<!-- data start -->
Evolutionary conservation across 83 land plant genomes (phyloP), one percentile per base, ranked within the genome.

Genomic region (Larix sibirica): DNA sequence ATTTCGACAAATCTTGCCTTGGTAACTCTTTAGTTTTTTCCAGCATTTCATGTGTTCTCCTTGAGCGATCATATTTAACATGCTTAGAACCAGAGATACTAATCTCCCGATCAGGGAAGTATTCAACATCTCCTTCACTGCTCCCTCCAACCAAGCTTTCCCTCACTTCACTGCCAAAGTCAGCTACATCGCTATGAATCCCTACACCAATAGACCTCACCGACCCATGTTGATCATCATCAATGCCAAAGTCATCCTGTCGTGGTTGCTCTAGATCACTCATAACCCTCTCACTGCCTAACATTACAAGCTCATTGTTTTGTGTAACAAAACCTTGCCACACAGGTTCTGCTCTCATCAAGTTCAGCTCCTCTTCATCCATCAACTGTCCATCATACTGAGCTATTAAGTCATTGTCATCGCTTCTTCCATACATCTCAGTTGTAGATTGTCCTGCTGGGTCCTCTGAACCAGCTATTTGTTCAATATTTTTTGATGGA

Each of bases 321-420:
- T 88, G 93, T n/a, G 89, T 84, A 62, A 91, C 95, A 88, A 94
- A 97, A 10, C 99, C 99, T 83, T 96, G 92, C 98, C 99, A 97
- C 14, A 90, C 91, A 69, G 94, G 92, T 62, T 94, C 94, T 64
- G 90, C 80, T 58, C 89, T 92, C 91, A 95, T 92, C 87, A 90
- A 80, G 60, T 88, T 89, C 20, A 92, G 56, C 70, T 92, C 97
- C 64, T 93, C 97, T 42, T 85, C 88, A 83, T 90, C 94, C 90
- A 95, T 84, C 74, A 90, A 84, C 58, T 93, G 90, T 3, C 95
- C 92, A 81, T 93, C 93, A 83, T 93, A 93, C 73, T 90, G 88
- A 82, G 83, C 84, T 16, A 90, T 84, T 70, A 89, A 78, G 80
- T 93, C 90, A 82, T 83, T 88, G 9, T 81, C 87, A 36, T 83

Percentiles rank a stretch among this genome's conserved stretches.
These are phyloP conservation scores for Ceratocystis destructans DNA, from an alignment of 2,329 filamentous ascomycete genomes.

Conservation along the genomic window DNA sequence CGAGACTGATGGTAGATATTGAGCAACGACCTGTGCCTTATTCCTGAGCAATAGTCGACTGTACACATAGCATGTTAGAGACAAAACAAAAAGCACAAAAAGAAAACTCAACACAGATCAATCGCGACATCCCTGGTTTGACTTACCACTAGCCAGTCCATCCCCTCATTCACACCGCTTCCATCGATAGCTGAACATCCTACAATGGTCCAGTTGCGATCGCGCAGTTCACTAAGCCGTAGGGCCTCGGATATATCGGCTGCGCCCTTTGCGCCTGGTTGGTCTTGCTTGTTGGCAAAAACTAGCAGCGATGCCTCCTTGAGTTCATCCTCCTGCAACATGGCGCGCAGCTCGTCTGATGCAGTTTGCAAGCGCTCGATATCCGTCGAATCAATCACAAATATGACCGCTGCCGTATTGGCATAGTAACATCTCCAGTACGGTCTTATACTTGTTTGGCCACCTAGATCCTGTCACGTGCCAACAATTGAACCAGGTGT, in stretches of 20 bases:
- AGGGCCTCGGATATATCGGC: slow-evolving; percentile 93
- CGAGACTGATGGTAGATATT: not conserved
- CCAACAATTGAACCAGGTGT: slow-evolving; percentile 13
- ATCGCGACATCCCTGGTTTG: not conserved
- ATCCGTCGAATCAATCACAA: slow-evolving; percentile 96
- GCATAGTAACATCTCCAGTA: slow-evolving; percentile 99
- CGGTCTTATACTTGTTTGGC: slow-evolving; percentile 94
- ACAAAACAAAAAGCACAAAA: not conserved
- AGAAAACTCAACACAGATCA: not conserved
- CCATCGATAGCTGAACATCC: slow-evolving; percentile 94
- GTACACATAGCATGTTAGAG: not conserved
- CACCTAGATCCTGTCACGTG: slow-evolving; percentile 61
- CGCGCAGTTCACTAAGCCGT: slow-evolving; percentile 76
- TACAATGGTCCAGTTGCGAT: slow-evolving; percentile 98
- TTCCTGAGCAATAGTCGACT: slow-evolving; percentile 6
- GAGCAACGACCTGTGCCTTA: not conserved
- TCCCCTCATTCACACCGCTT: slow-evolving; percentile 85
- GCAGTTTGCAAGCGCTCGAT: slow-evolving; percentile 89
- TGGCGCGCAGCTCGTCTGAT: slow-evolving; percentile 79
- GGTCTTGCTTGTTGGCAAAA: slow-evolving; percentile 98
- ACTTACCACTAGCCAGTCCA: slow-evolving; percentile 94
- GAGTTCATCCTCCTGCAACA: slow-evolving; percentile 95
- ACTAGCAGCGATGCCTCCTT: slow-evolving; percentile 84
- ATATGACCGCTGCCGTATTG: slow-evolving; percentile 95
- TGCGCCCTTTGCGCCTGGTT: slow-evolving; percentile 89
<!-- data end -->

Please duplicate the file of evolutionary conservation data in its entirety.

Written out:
Evolutionary conservation across 83 land plant genomes (phyloP), one percentile per base, ranked within the genome.

Genomic region (Larix sibirica): DNA sequence ATTTCGACAAATCTTGCCTTGGTAACTCTTTAGTTTTTTCCAGCATTTCATGTGTTCTCCTTGAGCGATCATATTTAACATGCTTAGAACCAGAGATACTAATCTCCCGATCAGGGAAGTATTCAACATCTCCTTCACTGCTCCCTCCAACCAAGCTTTCCCTCACTTCACTGCCAAAGTCAGCTACATCGCTATGAATCCCTACACCAATAGACCTCACCGACCCATGTTGATCATCATCAATGCCAAAGTCATCCTGTCGTGGTTGCTCTAGATCACTCATAACCCTCTCACTGCCTAACATTACAAGCTCATTGTTTTGTGTAACAAAACCTTGCCACACAGGTTCTGCTCTCATCAAGTTCAGCTCCTCTTCATCCATCAACTGTCCATCATACTGAGCTATTAAGTCATTGTCATCGCTTCTTCCATACATCTCAGTTGTAGATTGTCCTGCTGGGTCCTCTGAACCAGCTATTTGTTCAATATTTTTTGATGGA

Each of bases 321-420:
- T 88, G 93, T n/a, G 89, T 84, A 62, A 91, C 95, A 88, A 94
- A 97, A 10, C 99, C 99, T 83, T 96, G 92, C 98, C 99, A 97
- C 14, A 90, C 91, A 69, G 94, G 92, T 62, T 94, C 94, T 64
- G 90, C 80, T 58, C 89, T 92, C 91, A 95, T 92, C 87, A 90
- A 80, G 60, T 88, T 89, C 20, A 92, G 56, C 70, T 92, C 97
- C 64, T 93, C 97, T 42, T 85, C 88, A 83, T 90, C 94, C 90
- A 95, T 84, C 74, A 90, A 84, C 58, T 93, G 90, T 3, C 95
- C 92, A 81, T 93, C 93, A 83, T 93, A 93, C 73, T 90, G 88
- A 82, G 83, C 84, T 16, A 90, T 84, T 70, A 89, A 78, G 80
- T 93, C 90, A 82, T 83, T 88, G 9, T 81, C 87, A 36, T 83

Percentiles rank a stretch among this genome's conserved stretches.
These are phyloP conservation scores for Ceratocystis destructans DNA, from an alignment of 2,329 filamentous ascomycete genomes.

Conservation along the genomic window DNA sequence CGAGACTGATGGTAGATATTGAGCAACGACCTGTGCCTTATTCCTGAGCAATAGTCGACTGTACACATAGCATGTTAGAGACAAAACAAAAAGCACAAAAAGAAAACTCAACACAGATCAATCGCGACATCCCTGGTTTGACTTACCACTAGCCAGTCCATCCCCTCATTCACACCGCTTCCATCGATAGCTGAACATCCTACAATGGTCCAGTTGCGATCGCGCAGTTCACTAAGCCGTAGGGCCTCGGATATATCGGCTGCGCCCTTTGCGCCTGGTTGGTCTTGCTTGTTGGCAAAAACTAGCAGCGATGCCTCCTTGAGTTCATCCTCCTGCAACATGGCGCGCAGCTCGTCTGATGCAGTTTGCAAGCGCTCGATATCCGTCGAATCAATCACAAATATGACCGCTGCCGTATTGGCATAGTAACATCTCCAGTACGGTCTTATACTTGTTTGGCCACCTAGATCCTGTCACGTGCCAACAATTGAACCAGGTGT, in stretches of 20 bases:
- AGGGCCTCGGATATATCGGC: slow-evolving; percentile 93
- CGAGACTGATGGTAGATATT: not conserved
- CCAACAATTGAACCAGGTGT: slow-evolving; percentile 13
- ATCGCGACATCCCTGGTTTG: not conserved
- ATCCGTCGAATCAATCACAA: slow-evolving; percentile 96
- GCATAGTAACATCTCCAGTA: slow-evolving; percentile 99
- CGGTCTTATACTTGTTTGGC: slow-evolving; percentile 94
- ACAAAACAAAAAGCACAAAA: not conserved
- AGAAAACTCAACACAGATCA: not conserved
- CCATCGATAGCTGAACATCC: slow-evolving; percentile 94
- GTACACATAGCATGTTAGAG: not conserved
- CACCTAGATCCTGTCACGTG: slow-evolving; percentile 61
- CGCGCAGTTCACTAAGCCGT: slow-evolving; percentile 76
- TACAATGGTCCAGTTGCGAT: slow-evolving; percentile 98
- TTCCTGAGCAATAGTCGACT: slow-evolving; percentile 6
- GAGCAACGACCTGTGCCTTA: not conserved
- TCCCCTCATTCACACCGCTT: slow-evolving; percentile 85
- GCAGTTTGCAAGCGCTCGAT: slow-evolving; percentile 89
- TGGCGCGCAGCTCGTCTGAT: slow-evolving; percentile 79
- GGTCTTGCTTGTTGGCAAAA: slow-evolving; percentile 98
- ACTTACCACTAGCCAGTCCA: slow-evolving; percentile 94
- GAGTTCATCCTCCTGCAACA: slow-evolving; percentile 95
- ACTAGCAGCGATGCCTCCTT: slow-evolving; percentile 84
- ATATGACCGCTGCCGTATTG: slow-evolving; percentile 95
- TGCGCCCTTTGCGCCTGGTT: slow-evolving; percentile 89